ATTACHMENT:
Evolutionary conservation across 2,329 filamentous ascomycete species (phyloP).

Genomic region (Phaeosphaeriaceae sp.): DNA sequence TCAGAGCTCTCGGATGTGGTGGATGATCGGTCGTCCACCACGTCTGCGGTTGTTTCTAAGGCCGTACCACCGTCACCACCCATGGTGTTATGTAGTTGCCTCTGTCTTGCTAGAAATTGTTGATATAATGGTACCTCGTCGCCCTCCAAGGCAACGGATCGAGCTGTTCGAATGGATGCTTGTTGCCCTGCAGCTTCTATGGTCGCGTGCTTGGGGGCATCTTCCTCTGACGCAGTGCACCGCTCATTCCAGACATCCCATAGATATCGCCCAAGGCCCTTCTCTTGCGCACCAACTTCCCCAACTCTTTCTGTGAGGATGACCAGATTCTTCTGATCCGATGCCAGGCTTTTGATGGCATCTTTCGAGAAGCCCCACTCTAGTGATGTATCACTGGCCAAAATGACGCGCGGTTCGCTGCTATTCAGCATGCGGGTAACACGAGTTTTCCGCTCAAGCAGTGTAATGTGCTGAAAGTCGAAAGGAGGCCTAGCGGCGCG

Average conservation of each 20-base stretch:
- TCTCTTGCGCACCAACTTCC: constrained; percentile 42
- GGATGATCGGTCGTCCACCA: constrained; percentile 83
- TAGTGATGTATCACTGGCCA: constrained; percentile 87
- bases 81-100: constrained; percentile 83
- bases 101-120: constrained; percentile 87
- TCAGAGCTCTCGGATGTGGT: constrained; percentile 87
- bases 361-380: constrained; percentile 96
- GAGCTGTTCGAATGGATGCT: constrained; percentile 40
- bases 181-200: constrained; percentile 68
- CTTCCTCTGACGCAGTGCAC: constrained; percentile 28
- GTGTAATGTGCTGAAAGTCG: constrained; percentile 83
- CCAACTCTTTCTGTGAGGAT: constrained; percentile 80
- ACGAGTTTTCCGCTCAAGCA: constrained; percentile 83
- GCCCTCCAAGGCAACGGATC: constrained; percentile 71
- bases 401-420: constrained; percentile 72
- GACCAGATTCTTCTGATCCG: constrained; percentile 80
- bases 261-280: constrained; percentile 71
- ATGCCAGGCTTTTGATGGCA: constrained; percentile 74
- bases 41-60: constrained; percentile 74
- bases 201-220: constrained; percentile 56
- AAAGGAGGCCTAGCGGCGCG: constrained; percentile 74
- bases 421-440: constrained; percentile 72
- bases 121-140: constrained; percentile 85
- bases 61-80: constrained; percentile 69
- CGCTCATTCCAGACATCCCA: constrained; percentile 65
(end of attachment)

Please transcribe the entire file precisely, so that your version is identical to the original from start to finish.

Evolutionary conservation across 2,329 filamentous ascomycete species (phyloP).

Genomic region (Phaeosphaeriaceae sp.): DNA sequence TCAGAGCTCTCGGATGTGGTGGATGATCGGTCGTCCACCACGTCTGCGGTTGTTTCTAAGGCCGTACCACCGTCACCACCCATGGTGTTATGTAGTTGCCTCTGTCTTGCTAGAAATTGTTGATATAATGGTACCTCGTCGCCCTCCAAGGCAACGGATCGAGCTGTTCGAATGGATGCTTGTTGCCCTGCAGCTTCTATGGTCGCGTGCTTGGGGGCATCTTCCTCTGACGCAGTGCACCGCTCATTCCAGACATCCCATAGATATCGCCCAAGGCCCTTCTCTTGCGCACCAACTTCCCCAACTCTTTCTGTGAGGATGACCAGATTCTTCTGATCCGATGCCAGGCTTTTGATGGCATCTTTCGAGAAGCCCCACTCTAGTGATGTATCACTGGCCAAAATGACGCGCGGTTCGCTGCTATTCAGCATGCGGGTAACACGAGTTTTCCGCTCAAGCAGTGTAATGTGCTGAAAGTCGAAAGGAGGCCTAGCGGCGCG

Average conservation of each 20-base stretch:
- TCTCTTGCGCACCAACTTCC: constrained; percentile 42
- GGATGATCGGTCGTCCACCA: constrained; percentile 83
- TAGTGATGTATCACTGGCCA: constrained; percentile 87
- bases 81-100: constrained; percentile 83
- bases 101-120: constrained; percentile 87
- TCAGAGCTCTCGGATGTGGT: constrained; percentile 87
- bases 361-380: constrained; percentile 96
- GAGCTGTTCGAATGGATGCT: constrained; percentile 40
- bases 181-200: constrained; percentile 68
- CTTCCTCTGACGCAGTGCAC: constrained; percentile 28
- GTGTAATGTGCTGAAAGTCG: constrained; percentile 83
- CCAACTCTTTCTGTGAGGAT: constrained; percentile 80
- ACGAGTTTTCCGCTCAAGCA: constrained; percentile 83
- GCCCTCCAAGGCAACGGATC: constrained; percentile 71
- bases 401-420: constrained; percentile 72
- GACCAGATTCTTCTGATCCG: constrained; percentile 80
- bases 261-280: constrained; percentile 71
- ATGCCAGGCTTTTGATGGCA: constrained; percentile 74
- bases 41-60: constrained; percentile 74
- bases 201-220: constrained; percentile 56
- AAAGGAGGCCTAGCGGCGCG: constrained; percentile 74
- bases 421-440: constrained; percentile 72
- bases 121-140: constrained; percentile 85
- bases 61-80: constrained; percentile 69
- CGCTCATTCCAGACATCCCA: constrained; percentile 65